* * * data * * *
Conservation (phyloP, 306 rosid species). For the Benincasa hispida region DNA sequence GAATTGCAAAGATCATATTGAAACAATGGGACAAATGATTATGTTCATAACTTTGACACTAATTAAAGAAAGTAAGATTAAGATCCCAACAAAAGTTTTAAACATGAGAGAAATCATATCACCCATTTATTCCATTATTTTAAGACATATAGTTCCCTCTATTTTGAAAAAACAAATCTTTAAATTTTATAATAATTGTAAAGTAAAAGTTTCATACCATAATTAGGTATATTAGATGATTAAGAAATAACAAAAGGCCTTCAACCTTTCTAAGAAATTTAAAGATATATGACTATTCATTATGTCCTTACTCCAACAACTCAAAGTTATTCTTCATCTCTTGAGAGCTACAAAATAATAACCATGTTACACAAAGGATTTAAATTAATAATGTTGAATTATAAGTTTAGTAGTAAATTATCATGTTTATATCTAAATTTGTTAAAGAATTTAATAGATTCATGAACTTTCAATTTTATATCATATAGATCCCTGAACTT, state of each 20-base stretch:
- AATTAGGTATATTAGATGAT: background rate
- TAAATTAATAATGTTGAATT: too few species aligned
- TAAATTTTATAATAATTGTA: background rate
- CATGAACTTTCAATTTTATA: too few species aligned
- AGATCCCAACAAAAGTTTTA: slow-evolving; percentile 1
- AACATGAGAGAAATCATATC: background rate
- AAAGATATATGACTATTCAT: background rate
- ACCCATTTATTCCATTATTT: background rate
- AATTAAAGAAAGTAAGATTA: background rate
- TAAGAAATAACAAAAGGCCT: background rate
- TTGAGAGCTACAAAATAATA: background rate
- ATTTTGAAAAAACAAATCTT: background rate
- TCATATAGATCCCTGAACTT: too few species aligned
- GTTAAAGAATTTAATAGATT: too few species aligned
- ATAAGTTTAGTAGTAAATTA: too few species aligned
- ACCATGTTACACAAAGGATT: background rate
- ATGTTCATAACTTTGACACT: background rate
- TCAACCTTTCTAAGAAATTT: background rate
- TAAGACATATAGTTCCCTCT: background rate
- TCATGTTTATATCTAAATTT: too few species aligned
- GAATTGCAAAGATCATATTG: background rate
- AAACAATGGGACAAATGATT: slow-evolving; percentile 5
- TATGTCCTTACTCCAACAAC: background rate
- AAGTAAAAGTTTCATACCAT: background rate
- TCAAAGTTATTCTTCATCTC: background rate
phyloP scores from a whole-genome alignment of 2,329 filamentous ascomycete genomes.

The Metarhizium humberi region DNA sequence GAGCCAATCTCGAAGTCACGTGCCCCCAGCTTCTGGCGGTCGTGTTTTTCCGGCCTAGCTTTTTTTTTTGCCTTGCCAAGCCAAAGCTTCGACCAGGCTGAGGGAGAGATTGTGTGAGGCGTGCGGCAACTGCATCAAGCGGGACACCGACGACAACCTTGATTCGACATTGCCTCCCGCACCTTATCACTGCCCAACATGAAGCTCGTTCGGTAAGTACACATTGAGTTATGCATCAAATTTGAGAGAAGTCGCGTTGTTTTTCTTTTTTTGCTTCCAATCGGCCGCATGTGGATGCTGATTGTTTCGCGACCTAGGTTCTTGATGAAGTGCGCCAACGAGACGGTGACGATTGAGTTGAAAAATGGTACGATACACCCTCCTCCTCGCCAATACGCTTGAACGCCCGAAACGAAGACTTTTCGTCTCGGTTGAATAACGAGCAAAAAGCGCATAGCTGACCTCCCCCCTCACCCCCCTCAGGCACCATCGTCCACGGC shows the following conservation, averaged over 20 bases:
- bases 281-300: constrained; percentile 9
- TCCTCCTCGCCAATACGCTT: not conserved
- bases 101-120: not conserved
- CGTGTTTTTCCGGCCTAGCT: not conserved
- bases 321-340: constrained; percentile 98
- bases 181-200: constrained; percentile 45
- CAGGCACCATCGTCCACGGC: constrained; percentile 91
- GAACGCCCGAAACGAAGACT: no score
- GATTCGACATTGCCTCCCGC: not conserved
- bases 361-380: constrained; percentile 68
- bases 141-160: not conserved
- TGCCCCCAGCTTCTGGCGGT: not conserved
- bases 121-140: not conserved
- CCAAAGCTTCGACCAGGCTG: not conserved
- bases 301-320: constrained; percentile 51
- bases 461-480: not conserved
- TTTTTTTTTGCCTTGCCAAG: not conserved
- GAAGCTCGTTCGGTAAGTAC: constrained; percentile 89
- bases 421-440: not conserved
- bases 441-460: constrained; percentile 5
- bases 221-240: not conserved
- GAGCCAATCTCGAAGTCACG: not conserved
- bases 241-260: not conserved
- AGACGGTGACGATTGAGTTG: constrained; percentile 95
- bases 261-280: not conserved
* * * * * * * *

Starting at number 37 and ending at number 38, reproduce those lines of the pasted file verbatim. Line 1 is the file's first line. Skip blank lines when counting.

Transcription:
- GATTCGACATTGCCTCCCGC: not conserved
- bases 361-380: constrained; percentile 68